Brosius says: “This is a very rich scent that wants to be worn only in specific places.” By “places” I don’t know if he means parts of the body (neck/chest) or localities (“at home”, “outside”). I would only wear CBMUSK in cool weather in an outdoor or airy setting, with a tiny dab behind each knee (CBMUSK smells best from afar).

Wearing CBMUSK was an experience. I really appreciate scents that trigger the mind and emotions. Most fragrances I smell these days bore me and leave me unmoved. The day I wore CBMUSK I was reacquainted with a place, and I even got teary-eyed thinking about Shaggy.

CBMUSK is $75 for 15 ml of perfume oil. 2 ml samples are available for $15. For buying information, see the listing for CB I Hate Perfume under Perfume Houses.

Note: image of Musk Deer (Moschus spp.) via www.fao.org. Copyright, FAO, used with permission.

Note from the author: I hope perfume companies who helped put musk deer in danger of extinction have contributed substantially to organizations that are now striving to save them. Instead of a few new bottles of perfume, I wrote a check to a wildlife organization that helps protect the musk deer and its habitat. In India, the Askot Musk Deer Sanctuary was established to protect and preserve musk deer; also guarded in the sanctuary is another animal used (and abused) by perfume interests, the civet cat.

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  1. Anonymous says:

    Hey Kevin –

    Great review – wonderfully written. I agree that CBMusk, as much as I love it's blatent originality, is a special scent and should be worn discreetly. About 2 months ago, I decided to slather myself in CBMusk before an “artsy-fartsy” performance event in a tiny loft downtown L.A. Well, not only did I stink up the whole place, but after the performance, everyone wanted to know what I had “bar-b-qued” for dinner!!! Regardless, CBMusk remains one of my favorites…..even if I just wear it alone, for myself.



  2. Anonymous says:

    Marko: that is hilarious…! I used to wear an amber-spice cream perfume from India every now and again and remember being asked once after pouring it on: “Did you have a submarine sandwich for lunch?” Another time: “Did someone just BURP in here?” I stopped wearing the scent as you can imagine. K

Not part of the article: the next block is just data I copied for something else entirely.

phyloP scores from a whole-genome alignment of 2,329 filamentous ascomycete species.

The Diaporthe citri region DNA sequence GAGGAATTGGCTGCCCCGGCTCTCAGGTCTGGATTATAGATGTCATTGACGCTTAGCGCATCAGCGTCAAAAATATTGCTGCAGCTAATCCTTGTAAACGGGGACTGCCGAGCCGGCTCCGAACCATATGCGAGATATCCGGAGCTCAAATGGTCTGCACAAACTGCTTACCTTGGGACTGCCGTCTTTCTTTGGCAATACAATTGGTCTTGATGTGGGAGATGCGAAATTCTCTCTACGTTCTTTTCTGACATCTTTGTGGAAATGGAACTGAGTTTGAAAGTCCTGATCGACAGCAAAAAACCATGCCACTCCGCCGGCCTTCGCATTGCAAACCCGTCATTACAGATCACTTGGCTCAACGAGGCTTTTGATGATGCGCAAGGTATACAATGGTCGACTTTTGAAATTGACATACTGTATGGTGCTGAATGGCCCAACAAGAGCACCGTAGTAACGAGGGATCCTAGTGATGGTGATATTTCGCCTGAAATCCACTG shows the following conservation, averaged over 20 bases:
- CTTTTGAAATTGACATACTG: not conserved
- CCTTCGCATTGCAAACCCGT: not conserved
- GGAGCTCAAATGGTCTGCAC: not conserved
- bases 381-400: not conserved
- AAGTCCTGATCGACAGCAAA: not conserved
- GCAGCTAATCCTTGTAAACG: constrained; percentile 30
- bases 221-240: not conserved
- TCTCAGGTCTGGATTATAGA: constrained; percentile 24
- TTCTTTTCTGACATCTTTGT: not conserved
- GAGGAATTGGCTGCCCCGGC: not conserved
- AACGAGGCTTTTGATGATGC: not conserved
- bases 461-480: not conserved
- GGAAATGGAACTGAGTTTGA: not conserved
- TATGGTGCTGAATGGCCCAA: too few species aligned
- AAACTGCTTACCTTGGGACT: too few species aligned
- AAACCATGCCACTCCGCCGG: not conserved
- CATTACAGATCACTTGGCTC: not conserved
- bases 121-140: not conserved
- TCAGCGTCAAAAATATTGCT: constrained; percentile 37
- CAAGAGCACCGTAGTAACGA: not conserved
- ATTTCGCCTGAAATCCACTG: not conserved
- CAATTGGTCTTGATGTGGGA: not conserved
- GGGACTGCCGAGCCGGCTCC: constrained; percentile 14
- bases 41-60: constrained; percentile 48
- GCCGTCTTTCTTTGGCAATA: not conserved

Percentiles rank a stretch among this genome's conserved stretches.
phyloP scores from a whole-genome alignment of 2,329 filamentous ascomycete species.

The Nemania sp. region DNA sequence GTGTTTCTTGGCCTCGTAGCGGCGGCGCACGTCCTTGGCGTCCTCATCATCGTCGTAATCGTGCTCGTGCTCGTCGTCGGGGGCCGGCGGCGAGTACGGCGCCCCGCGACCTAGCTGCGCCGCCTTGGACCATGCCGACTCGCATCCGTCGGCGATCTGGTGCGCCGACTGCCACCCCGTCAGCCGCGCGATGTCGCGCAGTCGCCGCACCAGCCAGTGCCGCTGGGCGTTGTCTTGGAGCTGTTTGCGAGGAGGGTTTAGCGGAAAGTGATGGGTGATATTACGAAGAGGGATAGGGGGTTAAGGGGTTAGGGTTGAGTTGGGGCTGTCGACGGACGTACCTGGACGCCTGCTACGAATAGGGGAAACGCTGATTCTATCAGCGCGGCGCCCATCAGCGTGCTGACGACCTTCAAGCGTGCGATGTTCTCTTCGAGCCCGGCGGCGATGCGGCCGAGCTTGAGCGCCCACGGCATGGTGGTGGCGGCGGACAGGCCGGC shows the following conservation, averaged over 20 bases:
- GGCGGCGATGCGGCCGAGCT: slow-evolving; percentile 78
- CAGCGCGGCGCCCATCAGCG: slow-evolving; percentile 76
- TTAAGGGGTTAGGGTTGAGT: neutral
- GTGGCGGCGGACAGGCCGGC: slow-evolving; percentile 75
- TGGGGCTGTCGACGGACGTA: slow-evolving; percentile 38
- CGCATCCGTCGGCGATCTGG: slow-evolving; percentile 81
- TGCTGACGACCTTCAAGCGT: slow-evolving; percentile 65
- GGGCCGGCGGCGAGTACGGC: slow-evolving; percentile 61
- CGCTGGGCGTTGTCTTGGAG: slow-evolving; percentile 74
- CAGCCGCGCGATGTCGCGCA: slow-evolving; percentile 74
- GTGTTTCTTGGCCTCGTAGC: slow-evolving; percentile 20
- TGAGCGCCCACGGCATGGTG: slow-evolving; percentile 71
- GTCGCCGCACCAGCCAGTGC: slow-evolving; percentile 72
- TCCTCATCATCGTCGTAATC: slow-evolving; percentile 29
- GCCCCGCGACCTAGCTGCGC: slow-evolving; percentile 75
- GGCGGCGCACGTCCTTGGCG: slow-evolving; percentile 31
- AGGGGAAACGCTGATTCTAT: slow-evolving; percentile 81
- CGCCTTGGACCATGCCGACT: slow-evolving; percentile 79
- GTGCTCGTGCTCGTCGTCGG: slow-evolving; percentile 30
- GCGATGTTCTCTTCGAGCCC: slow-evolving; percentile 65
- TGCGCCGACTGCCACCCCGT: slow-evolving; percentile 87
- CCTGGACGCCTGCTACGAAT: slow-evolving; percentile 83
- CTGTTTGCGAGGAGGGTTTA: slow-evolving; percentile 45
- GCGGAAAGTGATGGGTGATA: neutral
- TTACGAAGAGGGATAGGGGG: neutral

3. Anonymous says:

    LMAO. What a priceless story about your great-uncle and Shaggy.
    I adore CB Musk. My skin seems to minimize the skank notes in this one, so that it's really quite wearable. It's also been quite beautiful as a layering scent.
    I share your hope that perfume companies who have used real musk in the past are now contributing to help save the musk deer.
    Still laughing.

  4. Anonymous says:

    If you would like to know more about the history and use of animal musks in perfumery, here is someone who has extensive knowledge of their use, and the climate of today.


    Regards, Zz…

  5. Anonymous says:

    Thank you for sharing this quaint and enjoyable memory.

    …and quite possibly helping me to give up a lemming :-)

  6. Anonymous says:

    My skin seems to make all raunchy musk accords explode. (It's a miracle I'm such a huge dog lover…I was bitten so many times by Shaggy, Sno-Ball and other of my uncle's dogs! Even his Canada geese would attack me! HA! K

  7. Anonymous says:

    ZZ: thank you, K

  8. Anonymous says:

    MM: Thank you, and sorry to steer you away from a lemming. Buy a TINY sample and still give it a try, K

  9. Anonymous says:

    Nice review! On me CBMusk smells orange and creamy. Weird. And I run screaming from MKK (I get old socks and underpants or worse from that one).

  10. Anonymous says:

    HoS: ORANGE and CREAMY!? I can only assume your bottle was mislabeled! HA! K

  11. Anonymous says:

    I had a chance to smell at natural musk in Moscow, in the perfume museum of Novaya Zarya, where they installed a perfumer's organ with all natural ingredients incl. ambergris, musk and a lot of others.

    The natural musk smells of cleanness and sweetness, it is not a smell that someone can describe as animalistic. Among synthetic materials there some that are quite similar to the real musk taken apart from other ingredients. The beauty and uniqueness of the real musk can be seen only in compositions where it develops a very warm sensual feeling.

    This one company, Novaya Zarya, developed a scent for members of the government, which is not sold in stores but can be only obtained as a gift from the Moscow government. It contains real musk and smells very well of course.

    I have already tried to purchase some natural material, but it's rather to difficult.

    I also sniffed at CBMusk, which is rather a fantasy than a musk interpretation. That is why I could not really appreciate it.

  12. Anonymous says:

    What synthetic musk compositions have you smelled that duplicate the real musk you got the chance to sniff?

    I must say that the wide-scale slaughter of musk deer in Russia is appalling to me; I'm surprised even a perfume museum would display the real thing. (But I don't know how long real musk lasts and remains viable…whether the museum is displaying “old” stock.) Of course buying and selling real musk is illegal in many countries.